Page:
Data source
Date of text
27 Oct 2001
Seat of court
Original language


Type of text
Reference number
No. 155/96 (2001)
Court name
African Commission on Human and Peoples’ Rights

The applicant claimed that the Nigerian government was responsible for environmental contamination in the territory of the Ogoni people caused by the Nigerian National Petroleum Company disposing hazardous wastes into the environment. The contamination of water, soil and air through occurring oil leaks led to health problems among the Ogoni people. The applicant claimed that the government neglected to require standard safety measures of the oil companies and that it made Nigerian military forces available to them which were used to attack, burn and destroy Ogani villages and food supplies.

The applicant brought forward a number of alleged rights violations of the African Charter on Human and Peoples’ Rights such as the rights to life, health and to a clean environment.

The Commission concluded that Articles 4 (right to life), 16 (right to health) and 24 (right to a clean environment) were indeed violated seeing as the government failed to prevent widespread killings of the Ogoni as well as environmental pollution and degradation.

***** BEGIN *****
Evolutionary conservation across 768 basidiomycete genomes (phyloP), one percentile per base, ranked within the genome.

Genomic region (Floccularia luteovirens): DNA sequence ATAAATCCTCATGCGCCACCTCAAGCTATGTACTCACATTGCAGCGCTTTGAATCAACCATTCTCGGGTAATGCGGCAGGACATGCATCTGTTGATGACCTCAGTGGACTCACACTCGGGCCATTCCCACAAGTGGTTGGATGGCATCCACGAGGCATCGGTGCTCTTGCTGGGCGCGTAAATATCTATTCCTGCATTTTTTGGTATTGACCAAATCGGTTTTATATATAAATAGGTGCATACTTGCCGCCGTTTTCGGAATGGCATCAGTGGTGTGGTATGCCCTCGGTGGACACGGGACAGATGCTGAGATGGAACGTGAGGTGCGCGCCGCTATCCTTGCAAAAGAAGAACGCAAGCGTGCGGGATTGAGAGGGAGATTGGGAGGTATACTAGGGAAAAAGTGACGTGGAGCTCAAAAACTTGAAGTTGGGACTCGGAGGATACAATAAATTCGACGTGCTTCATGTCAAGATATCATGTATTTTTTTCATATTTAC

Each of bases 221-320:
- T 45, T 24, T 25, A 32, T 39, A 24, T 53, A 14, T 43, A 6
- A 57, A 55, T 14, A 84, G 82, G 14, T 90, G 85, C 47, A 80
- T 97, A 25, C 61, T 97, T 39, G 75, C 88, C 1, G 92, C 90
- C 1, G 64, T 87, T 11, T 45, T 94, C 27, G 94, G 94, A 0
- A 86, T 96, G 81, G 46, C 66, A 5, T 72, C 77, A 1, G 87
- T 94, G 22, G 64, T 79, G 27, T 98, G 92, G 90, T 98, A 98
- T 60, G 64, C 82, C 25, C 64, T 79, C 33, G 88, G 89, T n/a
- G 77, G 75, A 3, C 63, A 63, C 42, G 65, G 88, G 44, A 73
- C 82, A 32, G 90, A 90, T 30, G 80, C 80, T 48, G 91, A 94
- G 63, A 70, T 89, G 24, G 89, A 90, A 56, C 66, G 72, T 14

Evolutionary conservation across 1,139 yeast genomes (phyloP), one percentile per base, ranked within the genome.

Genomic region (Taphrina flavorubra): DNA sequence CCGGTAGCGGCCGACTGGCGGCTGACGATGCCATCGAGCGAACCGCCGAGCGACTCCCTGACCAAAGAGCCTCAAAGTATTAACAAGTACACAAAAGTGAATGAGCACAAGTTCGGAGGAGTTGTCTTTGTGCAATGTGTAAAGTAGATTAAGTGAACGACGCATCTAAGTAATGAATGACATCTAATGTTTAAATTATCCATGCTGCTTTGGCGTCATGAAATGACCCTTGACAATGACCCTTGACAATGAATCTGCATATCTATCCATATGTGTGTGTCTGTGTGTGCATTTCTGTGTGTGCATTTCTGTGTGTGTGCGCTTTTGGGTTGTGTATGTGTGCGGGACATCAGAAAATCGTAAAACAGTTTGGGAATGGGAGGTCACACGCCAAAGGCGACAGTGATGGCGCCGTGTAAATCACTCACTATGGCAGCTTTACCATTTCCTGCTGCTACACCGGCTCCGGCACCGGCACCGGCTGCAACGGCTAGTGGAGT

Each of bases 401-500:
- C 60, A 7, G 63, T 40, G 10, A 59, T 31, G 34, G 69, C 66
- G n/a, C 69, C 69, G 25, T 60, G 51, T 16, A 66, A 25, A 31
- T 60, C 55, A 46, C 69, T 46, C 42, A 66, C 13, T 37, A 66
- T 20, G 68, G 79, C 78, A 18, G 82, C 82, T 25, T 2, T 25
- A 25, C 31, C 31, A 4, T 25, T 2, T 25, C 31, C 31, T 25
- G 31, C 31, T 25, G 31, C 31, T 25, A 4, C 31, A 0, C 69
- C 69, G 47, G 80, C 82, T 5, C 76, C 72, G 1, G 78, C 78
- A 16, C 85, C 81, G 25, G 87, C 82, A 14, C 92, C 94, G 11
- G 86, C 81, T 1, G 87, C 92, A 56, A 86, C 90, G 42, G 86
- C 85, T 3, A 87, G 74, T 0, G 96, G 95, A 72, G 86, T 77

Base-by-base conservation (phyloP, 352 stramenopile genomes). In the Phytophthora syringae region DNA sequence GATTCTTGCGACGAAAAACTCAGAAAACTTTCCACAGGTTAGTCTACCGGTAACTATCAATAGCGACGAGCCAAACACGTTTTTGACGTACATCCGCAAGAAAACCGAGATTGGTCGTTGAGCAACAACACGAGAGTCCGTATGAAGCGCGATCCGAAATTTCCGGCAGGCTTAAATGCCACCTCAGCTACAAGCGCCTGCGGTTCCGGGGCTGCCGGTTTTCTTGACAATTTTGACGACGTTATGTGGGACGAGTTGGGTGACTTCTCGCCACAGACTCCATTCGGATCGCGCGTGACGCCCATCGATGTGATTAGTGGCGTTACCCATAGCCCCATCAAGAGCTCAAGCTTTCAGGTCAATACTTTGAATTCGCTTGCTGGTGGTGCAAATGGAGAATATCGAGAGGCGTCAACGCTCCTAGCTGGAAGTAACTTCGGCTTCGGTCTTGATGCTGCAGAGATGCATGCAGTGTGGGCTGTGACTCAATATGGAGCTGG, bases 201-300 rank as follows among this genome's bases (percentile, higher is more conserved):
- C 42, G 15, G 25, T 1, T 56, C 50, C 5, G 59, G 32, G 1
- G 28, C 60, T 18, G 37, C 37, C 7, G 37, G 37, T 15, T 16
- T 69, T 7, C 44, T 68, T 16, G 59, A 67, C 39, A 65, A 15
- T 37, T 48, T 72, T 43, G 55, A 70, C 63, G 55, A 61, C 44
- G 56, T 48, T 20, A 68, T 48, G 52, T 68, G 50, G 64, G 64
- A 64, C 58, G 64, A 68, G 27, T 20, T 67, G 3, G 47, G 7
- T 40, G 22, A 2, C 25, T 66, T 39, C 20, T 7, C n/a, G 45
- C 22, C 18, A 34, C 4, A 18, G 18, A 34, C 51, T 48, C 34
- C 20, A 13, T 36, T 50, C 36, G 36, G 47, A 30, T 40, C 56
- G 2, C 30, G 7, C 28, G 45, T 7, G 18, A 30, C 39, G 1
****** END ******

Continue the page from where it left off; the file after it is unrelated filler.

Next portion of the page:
Furthermore, it was found that Nigeria violated the right to freely dispose of the Ogoni’s wealth and natural resources under Article 21 seeing as the government “facilitated the destruction of the Ogoniland.”

The Commission also held that Nigeria systematically violated the right to adequate housing which is not itself contained in the Charter, but is derived from a combination of the rights to health, family and property.

Moreover, it was found that, in failing to prevent the oil companies from contaminating and destroying food sources of the Ogoni, Nigeria violated the right to food which is derived from Articles 4 (the right to life), 16 (the right to health) and 22 (the right to economic, social and cultural development) of the Charter.

Lastly, the Commission found that Nigeria violated Article 2 which ensures the freedom from discrimination.